Yakima Record

September 4, 1880

Yakima City, Yakima County, Washington Territory

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The copy is dark and hard to read. ? indicates words or letters that cannot be read.)
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The Stockage

Grocery and Bakery Odd Fellows Building, Ellensburgh

EAST SIDE

At the primaries held on Saturday last in Ellensburg, the following were chosen as delegates to represent the Democracy
of that precinct in the County Convention: Charles SCHNEBLY, Mr. VAN RITTER E. W. LYEN, Mr. LeCLERC, Samuel OLMSTEAD,
Mr. McMURRAY, P. McCLERY, Richard PENNELL. Our informant failed to remember the name of the ninth delegate.

STOCK RAISING

Edward PLUMMER, says the Seattle Intelligencer, has purchased a ranch east of the mountains in the Kittitas Valley
and is stocking it as rapidly as possible. He has already got quite a band of horses, a few cattle, and will start
for Webfoot, shortly, for stock sheep. There is no business we know of that promises so favorable and lucrative results,
that a young man with a small capital can engage in, as stock raising in Eastern Washington.

KITTITAS VALLEY NOTES

Our correspondent, "Mac", writing under date of the 1st inst, says: Accompanied by Mr. E. R. YOCUM of this place, I set out lately for a drive to Lake Cleelem, situated some 45 miles
northwest of Ellensburg, intending a trip of recreation and observation. Our way led through the Swauk and Teanawin
country. At the latter place, which we had not before visited, our interest was awakened by the realities of the
situation. We found here a valley several miles in length and averaging a mile in breadth through which coursed a fine
stream of water, capable of supplying innumerable sites for water power. A number of the choicest locations for a farming
settlement could be here taken with the advantages of timber and water in inexhaustible quantities at hand. From here
to the Lake, there successively appeared on every hand clearings in the timber which revealed to the sight beautiful and
extensive scopes of land of the richest fertility. In places springs are to be found quite frequently. It is true that
this is a mountainous country, and a remarkable characteristic of this section is its easy and practicable access by wagon
travel. There are no particular steep and formidable hills to encounter on the journey. A two horse team we learned,
pulled 2000 lbs. the entire distance to the Lake, upon which is situated STOUT's logging camp. The main Lake Cleelem, we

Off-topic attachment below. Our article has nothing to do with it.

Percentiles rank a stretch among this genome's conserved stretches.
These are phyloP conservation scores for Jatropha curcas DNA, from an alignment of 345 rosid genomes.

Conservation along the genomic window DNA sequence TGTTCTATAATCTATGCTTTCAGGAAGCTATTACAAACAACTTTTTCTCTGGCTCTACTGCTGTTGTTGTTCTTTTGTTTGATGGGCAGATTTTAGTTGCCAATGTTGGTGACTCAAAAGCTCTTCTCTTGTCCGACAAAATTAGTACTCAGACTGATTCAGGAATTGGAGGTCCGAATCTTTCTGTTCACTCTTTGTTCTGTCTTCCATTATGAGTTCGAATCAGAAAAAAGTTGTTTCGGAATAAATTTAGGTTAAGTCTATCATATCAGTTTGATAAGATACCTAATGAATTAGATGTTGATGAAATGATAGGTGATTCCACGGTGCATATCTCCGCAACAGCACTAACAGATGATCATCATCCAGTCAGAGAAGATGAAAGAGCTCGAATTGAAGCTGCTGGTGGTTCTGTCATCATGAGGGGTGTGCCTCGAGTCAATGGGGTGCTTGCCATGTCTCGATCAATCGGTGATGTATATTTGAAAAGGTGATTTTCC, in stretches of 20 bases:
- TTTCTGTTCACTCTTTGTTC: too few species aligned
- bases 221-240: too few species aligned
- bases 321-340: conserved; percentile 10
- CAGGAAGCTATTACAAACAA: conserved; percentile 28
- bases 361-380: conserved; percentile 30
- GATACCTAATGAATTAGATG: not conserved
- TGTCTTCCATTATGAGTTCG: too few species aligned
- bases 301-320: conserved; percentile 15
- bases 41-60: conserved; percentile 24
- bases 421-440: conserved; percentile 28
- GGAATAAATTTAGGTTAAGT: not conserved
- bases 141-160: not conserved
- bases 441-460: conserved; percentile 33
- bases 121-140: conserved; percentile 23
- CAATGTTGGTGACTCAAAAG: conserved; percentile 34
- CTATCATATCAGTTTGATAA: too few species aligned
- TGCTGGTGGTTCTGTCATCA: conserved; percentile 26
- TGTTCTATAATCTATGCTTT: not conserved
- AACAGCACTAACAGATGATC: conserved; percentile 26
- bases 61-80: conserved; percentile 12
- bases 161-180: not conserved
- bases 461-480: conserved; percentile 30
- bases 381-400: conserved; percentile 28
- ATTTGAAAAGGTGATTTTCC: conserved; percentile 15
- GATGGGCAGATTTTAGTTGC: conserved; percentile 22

learn is applied to two lakes of about the same size and situated on the same stream. The lower one which we reached is
about 6 miles in length and two miles wide. Salmon and trout are plentiful within its waters and the river bearing the
same name. Sometimes, when the water surges heavily great numbers of salmon are landed upon the beach and are devoured by
the attending gulls. On our return we stopped at a cabin near the mouth of the Teanawin, occupied by two men who are engaged in getting out
ties. The cabin had been built a year or more ago by some miners who have done considerable work, constructing a quarter
mile of ditch, putting up a water wheel and pump and carrying on operations for some time. The diggings were abandoned
for the present. We learned that the gold was so fine here that a great loss occurs in taking out and saving it. The
gravel is considered very rich and by the best processes of working, will probably some day yield rich returns. We were
shown here some specimens of stone coal found on the river. Its discoverer told me he had not yet prospected the lead
to find out its extent. The specimens shown us were of good quality according to our judgment. The country abounds in
mineral largely, and a number of prospectors have been and are now on the trace of it. We met three men returning from
the Kechlas Lake where they found some quartz, probably a lead. Travel through the Snoqualmie pass exceeds any former year. It is mostly in this direction; 35 or 40 men recently
arrived at the Tie camp to commence work. We have had pretty rainy weather here for a few days past. It is clearing up now. Our return was made on last Sunday. Chinamen are going into the Swauk mines in great numbers. We met 13 headed for there and we learned a crowd went in
shortly before. The soldiers camped on the Minashtash where here and Tuesday morning took their departure.

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